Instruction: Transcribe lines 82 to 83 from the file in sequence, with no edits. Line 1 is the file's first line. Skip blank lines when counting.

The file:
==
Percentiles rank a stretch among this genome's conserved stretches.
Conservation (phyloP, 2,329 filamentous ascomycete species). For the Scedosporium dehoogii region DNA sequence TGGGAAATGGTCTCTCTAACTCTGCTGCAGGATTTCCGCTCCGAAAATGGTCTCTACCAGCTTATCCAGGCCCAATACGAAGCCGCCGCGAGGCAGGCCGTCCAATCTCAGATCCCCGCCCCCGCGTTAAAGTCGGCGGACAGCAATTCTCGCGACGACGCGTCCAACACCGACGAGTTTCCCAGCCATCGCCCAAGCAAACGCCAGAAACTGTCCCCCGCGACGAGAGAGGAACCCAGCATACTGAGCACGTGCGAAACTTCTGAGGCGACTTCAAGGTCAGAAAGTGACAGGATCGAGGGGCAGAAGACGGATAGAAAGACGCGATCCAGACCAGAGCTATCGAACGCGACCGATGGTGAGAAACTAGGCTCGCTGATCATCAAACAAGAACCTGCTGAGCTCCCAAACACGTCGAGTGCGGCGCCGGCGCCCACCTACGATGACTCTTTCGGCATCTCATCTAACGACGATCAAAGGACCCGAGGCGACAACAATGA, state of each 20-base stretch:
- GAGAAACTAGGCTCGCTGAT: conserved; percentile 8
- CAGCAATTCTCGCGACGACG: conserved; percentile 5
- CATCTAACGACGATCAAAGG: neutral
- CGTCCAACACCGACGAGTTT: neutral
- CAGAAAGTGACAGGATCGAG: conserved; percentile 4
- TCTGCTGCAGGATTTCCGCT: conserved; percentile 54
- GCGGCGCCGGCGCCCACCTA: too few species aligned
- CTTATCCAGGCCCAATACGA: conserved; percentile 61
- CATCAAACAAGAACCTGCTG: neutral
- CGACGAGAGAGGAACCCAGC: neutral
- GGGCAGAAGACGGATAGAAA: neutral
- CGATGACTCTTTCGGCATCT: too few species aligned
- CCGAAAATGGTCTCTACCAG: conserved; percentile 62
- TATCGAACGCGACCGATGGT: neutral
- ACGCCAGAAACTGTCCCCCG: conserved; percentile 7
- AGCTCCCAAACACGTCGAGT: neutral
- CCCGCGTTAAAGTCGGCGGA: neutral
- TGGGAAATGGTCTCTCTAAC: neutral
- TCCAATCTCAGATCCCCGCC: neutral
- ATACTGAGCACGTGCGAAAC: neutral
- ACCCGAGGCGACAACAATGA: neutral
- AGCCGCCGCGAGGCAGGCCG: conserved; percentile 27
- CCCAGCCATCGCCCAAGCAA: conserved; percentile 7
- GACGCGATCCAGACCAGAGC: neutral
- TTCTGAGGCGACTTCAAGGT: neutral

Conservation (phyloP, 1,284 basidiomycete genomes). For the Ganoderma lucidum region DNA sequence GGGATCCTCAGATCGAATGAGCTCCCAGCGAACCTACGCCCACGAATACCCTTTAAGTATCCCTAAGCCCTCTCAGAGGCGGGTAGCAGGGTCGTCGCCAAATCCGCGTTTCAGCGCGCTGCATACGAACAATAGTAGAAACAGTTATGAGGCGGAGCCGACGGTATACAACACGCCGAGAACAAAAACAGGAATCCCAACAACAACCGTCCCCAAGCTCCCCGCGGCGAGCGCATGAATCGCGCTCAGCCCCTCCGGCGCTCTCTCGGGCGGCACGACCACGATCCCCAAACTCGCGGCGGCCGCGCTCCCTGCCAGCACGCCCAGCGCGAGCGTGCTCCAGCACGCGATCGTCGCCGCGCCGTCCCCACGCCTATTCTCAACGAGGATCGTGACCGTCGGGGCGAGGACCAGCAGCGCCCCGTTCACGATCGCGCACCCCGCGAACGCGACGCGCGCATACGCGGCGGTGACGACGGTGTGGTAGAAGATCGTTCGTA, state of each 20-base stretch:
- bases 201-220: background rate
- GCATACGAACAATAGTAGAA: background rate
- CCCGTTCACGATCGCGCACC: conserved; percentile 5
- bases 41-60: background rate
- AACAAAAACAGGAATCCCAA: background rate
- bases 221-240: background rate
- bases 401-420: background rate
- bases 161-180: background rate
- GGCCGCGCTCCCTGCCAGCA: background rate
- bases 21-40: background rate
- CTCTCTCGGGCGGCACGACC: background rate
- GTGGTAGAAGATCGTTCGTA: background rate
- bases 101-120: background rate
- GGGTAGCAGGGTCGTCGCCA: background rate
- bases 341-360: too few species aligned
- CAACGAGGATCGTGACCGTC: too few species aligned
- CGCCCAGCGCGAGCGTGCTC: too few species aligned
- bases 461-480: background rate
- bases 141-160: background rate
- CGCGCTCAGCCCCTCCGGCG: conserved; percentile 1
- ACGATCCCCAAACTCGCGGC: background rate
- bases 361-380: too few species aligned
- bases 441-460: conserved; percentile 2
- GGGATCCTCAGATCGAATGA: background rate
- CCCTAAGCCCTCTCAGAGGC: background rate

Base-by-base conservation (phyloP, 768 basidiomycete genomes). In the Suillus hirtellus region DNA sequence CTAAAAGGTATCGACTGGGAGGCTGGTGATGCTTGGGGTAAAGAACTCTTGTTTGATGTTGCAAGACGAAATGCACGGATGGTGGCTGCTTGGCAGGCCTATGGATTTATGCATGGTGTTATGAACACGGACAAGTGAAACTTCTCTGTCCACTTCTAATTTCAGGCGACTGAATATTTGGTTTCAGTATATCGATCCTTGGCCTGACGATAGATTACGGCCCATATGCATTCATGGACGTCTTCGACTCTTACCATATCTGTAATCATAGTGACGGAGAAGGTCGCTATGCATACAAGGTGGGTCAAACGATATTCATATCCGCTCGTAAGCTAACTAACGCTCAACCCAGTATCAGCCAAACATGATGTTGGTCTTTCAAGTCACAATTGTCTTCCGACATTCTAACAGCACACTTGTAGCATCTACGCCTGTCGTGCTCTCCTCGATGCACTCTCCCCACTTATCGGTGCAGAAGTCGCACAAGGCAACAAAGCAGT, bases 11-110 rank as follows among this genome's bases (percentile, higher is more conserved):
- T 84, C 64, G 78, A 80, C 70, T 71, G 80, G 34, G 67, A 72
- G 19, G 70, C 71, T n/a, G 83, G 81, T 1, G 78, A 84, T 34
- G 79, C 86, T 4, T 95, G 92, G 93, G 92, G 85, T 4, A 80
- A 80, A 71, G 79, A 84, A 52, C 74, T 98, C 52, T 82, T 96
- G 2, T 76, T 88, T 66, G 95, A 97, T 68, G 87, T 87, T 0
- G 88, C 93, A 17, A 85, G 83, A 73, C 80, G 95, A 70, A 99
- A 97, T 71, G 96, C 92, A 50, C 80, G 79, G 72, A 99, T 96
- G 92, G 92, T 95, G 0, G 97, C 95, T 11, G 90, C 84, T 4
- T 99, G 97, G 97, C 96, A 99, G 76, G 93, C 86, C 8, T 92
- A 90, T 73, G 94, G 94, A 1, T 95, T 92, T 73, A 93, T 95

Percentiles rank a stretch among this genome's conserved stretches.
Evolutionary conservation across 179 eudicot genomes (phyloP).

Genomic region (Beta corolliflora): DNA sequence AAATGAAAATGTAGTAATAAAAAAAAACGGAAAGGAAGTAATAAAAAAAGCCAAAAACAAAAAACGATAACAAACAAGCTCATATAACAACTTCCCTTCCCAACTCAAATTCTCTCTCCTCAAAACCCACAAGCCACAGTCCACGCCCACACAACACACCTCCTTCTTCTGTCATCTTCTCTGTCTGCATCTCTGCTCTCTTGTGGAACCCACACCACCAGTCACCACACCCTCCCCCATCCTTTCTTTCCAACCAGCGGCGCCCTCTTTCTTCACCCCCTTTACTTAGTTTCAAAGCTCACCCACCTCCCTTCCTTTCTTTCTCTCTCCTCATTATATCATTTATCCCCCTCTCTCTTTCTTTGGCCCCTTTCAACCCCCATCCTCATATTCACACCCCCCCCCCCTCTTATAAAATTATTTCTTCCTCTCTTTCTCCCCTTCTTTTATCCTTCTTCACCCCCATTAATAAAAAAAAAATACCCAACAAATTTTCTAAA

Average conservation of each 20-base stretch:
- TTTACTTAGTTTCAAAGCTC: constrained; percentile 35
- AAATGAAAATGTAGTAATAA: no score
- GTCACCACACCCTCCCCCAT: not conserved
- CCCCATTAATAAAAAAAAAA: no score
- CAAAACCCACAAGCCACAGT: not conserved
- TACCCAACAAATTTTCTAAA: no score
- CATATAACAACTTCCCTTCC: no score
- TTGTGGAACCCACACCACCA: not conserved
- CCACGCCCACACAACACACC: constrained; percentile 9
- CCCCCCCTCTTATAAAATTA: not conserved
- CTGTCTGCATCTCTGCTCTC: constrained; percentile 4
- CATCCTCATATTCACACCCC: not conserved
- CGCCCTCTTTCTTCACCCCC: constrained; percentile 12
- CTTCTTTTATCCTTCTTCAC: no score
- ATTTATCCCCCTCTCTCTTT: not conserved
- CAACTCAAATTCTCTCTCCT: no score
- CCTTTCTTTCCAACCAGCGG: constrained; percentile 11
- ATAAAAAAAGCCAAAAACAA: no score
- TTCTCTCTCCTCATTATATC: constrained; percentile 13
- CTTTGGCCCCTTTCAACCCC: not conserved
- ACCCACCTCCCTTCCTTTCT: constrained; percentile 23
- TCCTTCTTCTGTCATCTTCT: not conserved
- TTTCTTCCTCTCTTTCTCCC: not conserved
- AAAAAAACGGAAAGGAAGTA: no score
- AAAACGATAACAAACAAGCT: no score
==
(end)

- CTTCTTTTATCCTTCTTCAC: no score
- ATTTATCCCCCTCTCTCTTT: not conserved